Wednesday, March 13, 2013

Does the housing market recovery mean greater affordability?

by Janet Viveiros, Center for Housing Policy

When I compare news headlines on the housing market from the last few months to those I read in the beginning of the Great Recession, I am encouraged by glimmers of good news. Even the use of the term “recovery” indicates there is cause for hope. However, the results of a fall 2012 survey I recently read on Long Island residents’ opinions on the local economy and housing post-recession, by Stony Brook University’s Center for Survey Research, gave me pause.

Housing starts are up, but enough to meet demand?
Similar to many places around the country, home values in Long Island steadily decreased during the housing crisis. But as home prices dropped, so did incomes, creating major affordability challenges for homeowners. Long Island renters, like renters across the country, also face declining incomes but without the relief of decreasing housing costs as rents have risen steadily during the housing crisis. It is no surprise that 39 percent of Long Islanders surveyed reported that they spend more than 35 percent of their income on housing costs (30 percent or less of total income is considered affordable). Nearly 6 in 10 Long Islanders surveyed indicated that they were struggling to pay their rent or mortgage. This is up from the 2010 survey of Long Islanders when 5 in 10 of the survey respondents reported having difficulty affording their housing costs. More households in Long Island, like many regions around the country, are struggling with housing costs even as the national housing market begins to see improvements.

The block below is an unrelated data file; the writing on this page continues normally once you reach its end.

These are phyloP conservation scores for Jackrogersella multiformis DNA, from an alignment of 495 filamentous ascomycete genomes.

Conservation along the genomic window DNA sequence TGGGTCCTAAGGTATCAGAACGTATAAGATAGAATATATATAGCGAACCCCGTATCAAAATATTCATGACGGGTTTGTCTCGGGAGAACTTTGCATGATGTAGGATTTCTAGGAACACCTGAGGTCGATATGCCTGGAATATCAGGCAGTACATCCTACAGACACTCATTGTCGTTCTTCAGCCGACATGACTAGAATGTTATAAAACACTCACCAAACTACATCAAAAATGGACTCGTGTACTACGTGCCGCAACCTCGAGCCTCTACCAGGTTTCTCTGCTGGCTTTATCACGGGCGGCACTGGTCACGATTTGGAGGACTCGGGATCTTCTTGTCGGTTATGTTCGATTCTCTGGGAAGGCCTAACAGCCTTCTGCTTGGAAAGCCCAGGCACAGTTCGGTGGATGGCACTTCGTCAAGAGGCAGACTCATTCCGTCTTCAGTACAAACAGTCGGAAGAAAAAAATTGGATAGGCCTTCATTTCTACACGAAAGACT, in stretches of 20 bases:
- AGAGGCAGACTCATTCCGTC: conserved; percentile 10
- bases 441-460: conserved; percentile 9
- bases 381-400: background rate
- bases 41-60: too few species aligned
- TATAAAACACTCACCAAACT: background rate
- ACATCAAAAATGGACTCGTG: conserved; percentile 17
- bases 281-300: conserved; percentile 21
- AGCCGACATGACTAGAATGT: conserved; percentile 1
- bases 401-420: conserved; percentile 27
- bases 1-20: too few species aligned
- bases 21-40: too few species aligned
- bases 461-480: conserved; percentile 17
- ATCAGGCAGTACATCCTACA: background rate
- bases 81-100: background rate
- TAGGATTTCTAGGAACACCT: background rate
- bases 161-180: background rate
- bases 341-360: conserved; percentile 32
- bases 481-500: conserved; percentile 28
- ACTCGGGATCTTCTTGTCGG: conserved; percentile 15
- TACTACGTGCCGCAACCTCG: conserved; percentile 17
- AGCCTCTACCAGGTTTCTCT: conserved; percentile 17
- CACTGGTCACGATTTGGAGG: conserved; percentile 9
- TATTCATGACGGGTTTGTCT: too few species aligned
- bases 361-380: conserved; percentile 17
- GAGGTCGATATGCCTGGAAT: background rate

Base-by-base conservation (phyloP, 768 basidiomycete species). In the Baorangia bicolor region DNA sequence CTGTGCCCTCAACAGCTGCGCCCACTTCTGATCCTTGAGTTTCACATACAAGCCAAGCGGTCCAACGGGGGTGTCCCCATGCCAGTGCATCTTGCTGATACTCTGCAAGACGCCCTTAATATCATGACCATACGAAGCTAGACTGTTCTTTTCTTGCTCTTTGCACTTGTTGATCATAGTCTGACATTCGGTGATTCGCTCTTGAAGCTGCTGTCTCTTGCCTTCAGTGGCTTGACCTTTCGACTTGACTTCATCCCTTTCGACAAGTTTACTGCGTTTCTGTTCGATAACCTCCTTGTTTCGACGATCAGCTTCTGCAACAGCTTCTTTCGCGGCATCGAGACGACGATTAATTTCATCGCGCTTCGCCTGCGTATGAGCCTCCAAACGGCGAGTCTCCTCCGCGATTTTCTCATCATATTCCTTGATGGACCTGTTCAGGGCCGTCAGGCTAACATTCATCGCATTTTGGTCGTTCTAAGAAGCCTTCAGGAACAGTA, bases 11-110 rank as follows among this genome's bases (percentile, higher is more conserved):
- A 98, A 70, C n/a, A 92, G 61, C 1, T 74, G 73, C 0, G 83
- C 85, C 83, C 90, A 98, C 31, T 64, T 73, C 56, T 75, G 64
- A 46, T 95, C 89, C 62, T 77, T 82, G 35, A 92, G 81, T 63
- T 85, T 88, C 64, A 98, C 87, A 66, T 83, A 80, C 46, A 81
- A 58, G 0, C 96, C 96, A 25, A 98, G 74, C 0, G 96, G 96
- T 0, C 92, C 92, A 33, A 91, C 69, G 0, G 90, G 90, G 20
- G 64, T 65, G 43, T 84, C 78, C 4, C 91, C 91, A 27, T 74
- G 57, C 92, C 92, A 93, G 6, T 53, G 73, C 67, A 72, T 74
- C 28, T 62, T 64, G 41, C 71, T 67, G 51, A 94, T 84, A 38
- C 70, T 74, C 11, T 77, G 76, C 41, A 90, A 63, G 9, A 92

This survey is a reminder that, while the housing crisis clearly contributed to worsening housing affordability around the country, improvements in the housing market do not necessarily translate to improved housing affordability. As a matter of fact, in many high-priced markets, a property value recovery coupled with stagnant wage growth and an inadequate supply of new housing has actually hurt affordability. There is still a great deal of work to be done to ensure that all households have access to adequate and affordable housing.

I am encouraged by the conversations surrounding the release of the Bipartisan Policy Center’s Housing Commission report and its recommended reforms to better meet the housing needs of all Americans, particularly seniors and low- and moderate-income families. Hopefully these conversations will lead to action in order to better address issues of housing affordability.

1 comment:

Metropolitan Planning Council Staff said...

Thank you for highlighting this issue--the Metropolitan Planning Council has also been discussing how this is affecting the Chicago region ( Housing affordability in the Chicago region has been deeply hampered by the influx of previous owners seeking to rent, high unemployment, and lack of credit for those who still want to be homeowners. Unfortunately, mortgage relief, loan modification, and deed to lease programs have not relieved pressures on increased rents.

We are working on efforts here--through municipalities and the County-- to begin re-purposing abandoned land. Hopefully this will result in improved housing opportunities.